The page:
Mercedes-Benz E-Class and E-Class AMG: Why Does My Car Hesitate?

There are a number of systems that can cause your Mercedes-Benz E-Class to hesitate. They range from the intake, fuel and ignition to the transmission. The best way to troubleshoot this hesitation is to check what you know and start with the easiest components first.

By Weston Chadwick - May 12, 2015

This article applies to the Mercedes-Benz E-Class and E-Class AMG (2002-2009).

When performing troubleshooting on a vehicle, it's important to make sure your check or test has been done accurately and completely. This ensures you will not back track when checking other systems. Your troubleshooting will be limited to the test equipment you have as well as access to the correct specifications of a part. Equipment like scan tools, engine pressure gauges, and fuel and spark testers will give you definitive results during testing. Make sure to always check for check engine lights as these will point you in the right direction.

Materials Needed

  • Digital volt ohm meter (DVOM)
  • Basic set of hand tools (sockets, pliers, screwdrivers, ratchets, etc.)
  • Spray bottle filled with soapy water
  • Propane
  • Injector noid-light set
  • Spark tester
  • Compression tester
  • Fuel pressure tester
  • Mass Air Flow sensor cleaner
  • Automotive technicians stethoscope
  • Line clamp pliers

Step 1 – Perform a visual inspection

When performing a visual check, think about when the hesitation occurs. An understanding of what systems are being used at certain times will guide you where to look more closely. For example, if your vehicle hesitates when trying to go W.O.T. (wide open throttle), a restriction in the intake system may be the cause. This is usually accompanied by a "whoosh" sound coming from the intake. You can replicate the sound by having a friend fluctuate the RPMs while you listen/look for the cause of the hesitation.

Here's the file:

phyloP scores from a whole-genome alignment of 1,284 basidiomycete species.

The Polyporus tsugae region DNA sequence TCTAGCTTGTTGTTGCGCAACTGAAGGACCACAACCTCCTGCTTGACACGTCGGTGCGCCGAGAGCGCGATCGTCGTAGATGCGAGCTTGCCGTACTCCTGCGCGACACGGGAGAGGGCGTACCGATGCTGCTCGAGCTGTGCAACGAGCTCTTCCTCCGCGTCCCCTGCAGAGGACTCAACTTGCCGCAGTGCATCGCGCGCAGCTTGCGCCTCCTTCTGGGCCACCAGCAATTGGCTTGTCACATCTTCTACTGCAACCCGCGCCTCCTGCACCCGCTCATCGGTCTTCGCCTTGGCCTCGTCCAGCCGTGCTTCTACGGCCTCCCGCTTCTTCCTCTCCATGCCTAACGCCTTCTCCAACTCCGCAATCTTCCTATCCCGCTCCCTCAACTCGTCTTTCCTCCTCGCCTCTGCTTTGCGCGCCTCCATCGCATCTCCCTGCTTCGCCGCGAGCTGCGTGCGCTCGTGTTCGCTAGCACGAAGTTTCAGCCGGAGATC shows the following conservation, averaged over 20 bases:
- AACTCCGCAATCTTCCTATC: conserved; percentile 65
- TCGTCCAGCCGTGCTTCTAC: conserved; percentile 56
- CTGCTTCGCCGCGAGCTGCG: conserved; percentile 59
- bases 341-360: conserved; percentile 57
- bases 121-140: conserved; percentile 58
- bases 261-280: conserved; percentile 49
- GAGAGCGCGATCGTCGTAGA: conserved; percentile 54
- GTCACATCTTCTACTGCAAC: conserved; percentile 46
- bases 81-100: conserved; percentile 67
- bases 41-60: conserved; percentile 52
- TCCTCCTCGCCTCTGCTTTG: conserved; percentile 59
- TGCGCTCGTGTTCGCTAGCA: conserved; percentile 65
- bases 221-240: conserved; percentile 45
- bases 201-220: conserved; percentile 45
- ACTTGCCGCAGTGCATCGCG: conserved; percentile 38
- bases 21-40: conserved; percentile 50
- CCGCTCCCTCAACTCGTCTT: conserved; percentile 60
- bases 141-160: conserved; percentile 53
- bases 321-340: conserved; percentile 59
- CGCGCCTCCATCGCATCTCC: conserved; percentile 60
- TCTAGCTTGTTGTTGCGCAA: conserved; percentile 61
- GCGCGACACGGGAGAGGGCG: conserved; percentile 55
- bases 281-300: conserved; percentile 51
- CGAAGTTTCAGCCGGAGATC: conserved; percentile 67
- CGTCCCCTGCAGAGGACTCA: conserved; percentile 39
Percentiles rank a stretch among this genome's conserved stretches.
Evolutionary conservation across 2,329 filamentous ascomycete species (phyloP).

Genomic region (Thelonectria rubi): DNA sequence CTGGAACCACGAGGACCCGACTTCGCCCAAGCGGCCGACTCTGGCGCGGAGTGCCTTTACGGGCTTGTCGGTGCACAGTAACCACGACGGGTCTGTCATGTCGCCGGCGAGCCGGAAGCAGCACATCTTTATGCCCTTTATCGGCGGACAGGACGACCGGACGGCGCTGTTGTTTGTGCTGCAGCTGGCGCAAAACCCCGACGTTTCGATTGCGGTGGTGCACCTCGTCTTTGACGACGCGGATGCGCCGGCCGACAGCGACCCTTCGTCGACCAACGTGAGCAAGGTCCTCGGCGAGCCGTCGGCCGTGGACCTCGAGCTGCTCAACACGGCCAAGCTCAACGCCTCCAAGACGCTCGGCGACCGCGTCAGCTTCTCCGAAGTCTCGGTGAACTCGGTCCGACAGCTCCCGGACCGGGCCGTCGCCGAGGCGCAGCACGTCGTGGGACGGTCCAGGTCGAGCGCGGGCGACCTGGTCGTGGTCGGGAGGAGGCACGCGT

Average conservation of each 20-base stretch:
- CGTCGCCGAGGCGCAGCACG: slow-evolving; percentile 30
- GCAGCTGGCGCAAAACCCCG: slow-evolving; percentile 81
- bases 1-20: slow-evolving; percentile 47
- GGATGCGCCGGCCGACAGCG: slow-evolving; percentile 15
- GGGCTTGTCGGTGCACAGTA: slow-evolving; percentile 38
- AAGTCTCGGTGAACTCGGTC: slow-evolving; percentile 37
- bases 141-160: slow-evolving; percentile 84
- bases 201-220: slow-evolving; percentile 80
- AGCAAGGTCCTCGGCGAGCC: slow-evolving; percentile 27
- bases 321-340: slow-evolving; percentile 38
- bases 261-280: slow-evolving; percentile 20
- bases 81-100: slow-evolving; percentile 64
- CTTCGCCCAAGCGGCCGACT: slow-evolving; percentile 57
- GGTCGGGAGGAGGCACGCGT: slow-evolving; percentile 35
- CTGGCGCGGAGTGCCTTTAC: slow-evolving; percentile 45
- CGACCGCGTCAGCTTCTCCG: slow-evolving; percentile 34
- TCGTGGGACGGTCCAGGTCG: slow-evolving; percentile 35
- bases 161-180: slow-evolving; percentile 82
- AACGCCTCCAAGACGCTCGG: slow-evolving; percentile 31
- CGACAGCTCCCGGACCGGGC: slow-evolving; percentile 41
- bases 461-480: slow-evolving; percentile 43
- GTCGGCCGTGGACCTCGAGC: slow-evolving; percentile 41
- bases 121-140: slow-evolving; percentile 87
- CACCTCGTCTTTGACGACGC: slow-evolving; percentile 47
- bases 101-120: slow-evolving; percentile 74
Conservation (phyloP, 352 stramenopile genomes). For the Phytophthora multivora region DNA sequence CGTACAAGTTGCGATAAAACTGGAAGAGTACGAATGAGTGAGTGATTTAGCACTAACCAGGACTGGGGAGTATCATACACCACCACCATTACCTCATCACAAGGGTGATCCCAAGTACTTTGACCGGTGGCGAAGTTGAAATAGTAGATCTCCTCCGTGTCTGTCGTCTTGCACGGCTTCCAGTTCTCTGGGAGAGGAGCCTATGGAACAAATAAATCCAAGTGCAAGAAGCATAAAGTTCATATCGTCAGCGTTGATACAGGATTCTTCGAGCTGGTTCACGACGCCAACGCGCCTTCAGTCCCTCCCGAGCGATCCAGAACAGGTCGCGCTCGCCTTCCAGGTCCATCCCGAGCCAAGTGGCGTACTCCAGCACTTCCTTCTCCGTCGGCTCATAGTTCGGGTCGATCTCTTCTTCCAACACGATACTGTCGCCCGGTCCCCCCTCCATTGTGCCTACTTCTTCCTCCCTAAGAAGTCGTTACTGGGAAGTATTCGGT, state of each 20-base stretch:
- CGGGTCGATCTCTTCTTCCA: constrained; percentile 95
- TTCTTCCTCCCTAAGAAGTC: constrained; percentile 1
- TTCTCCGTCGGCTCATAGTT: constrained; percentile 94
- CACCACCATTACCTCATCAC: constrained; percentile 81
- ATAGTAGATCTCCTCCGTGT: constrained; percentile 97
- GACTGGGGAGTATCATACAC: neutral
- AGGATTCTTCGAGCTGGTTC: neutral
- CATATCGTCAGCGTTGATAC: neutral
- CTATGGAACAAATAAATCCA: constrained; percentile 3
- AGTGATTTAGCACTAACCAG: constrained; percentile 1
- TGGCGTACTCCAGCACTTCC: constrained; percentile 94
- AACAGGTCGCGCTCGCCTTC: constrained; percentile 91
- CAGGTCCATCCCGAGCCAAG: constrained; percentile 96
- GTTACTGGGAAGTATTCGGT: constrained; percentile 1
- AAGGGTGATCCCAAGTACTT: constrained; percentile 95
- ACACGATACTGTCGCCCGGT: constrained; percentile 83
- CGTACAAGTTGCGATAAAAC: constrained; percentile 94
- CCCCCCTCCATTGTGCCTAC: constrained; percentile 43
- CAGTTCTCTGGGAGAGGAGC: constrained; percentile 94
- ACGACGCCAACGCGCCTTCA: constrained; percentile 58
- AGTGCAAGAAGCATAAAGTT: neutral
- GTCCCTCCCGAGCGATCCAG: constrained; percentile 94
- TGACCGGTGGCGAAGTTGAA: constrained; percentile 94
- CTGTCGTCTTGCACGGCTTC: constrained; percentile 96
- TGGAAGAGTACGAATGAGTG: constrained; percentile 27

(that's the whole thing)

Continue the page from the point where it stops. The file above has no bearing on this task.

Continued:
• Remove any engine covers.
  • Carefully inspect the intake, fuel, vacuum, spark, and exhaust systems for any leaks, odd noises, and loose components. This includes electrical wiring and connectors.
  • Have a friend actuate the throttle from inside the cabin while you listen. As the RPMs raise and lower, listen for any stumbles, hesitations, or odd noises. Try to replicate the original hesitation while you view the engine.
  • Spray all vacuum lines/air intake pipes and components of the ignition system with soapy water. Bubbles will form where there is a leak, and if viewed in a dark area, a spark may be seen near a coil pack indicating it is faulty. Propane can also be used to check for a vacuum leak as engine RPMs will increase if it finds its way into the engine.
  • Propane can also be used to check that all spark plugs are contributing. Simply inject some propane into the intake at idle and listen for a smooth, evenly-running engine indicating the ignition system is operating correctly. Note that engine RPMs will rise without throttle input during this test.
Figure 1. The blue lines indicate the ignition system/coilpacks. The red arrows indicate the location of the fuel injectors.

Step 2 – Clean the MAF sensor

Over time, the MAF (Mass Air Flow) sensor becomes covered in dirt until it is no longer able to read the air coming into the engine correctly.

  • Access to the MAF is relatively easy.
  • At most parts, you can purchase a bottle of MAF cleaner that sprays directly onto the sensor.
  • You can find the MAF sensor in two different locations depending on your model.

To gain access to the MAF sensor, simply remove the engine cover and unclip the hose leading to the MAF sensor. There may be a clamp that will need to be loosened first on the intake pipe. Spray a generous amount of cleaner onto the sensor. You will see it inside the housing when looking through the screen.

  • Figure 2. The MAF sensor on this W211 is positioned directly after the air filter box.
  • Figure 3. The MAF sensor on this W211 is located at the back of the engine, near the firewall.
  • Figure 4. MAF sensor being cleaned.

Step 3 – Test the ignition system

The simplest method to test the ignition system, other than with a scan tool, is to use a spark tester.

  • Simply remove a coil pack from the engine and insert the spark tester into the coil pack. Make sure the clip of the spark tester is on a grounded section of the engine (a metal bracket attached to the block, for example).
  • Start the engine and see if spark is present.
  • If no spark is present, swap coils from another cylinder. If there is still no spark on that cylinder, then there is a problem with the connector, wiring, or computer.

Pro Tip

You can have spark at the coil, and still have a faulty spark plug. If the spark plugs are easy to remove, do so now and check them for cracks and/or contamination/wear. Ensure the spark plug gap is within specifications.

  • Figure 5. A spark plug tester has been installed into a plug wire.
  • Figure 6. You can see the cracks on this spark plug.

Step 4 – Test the fuel system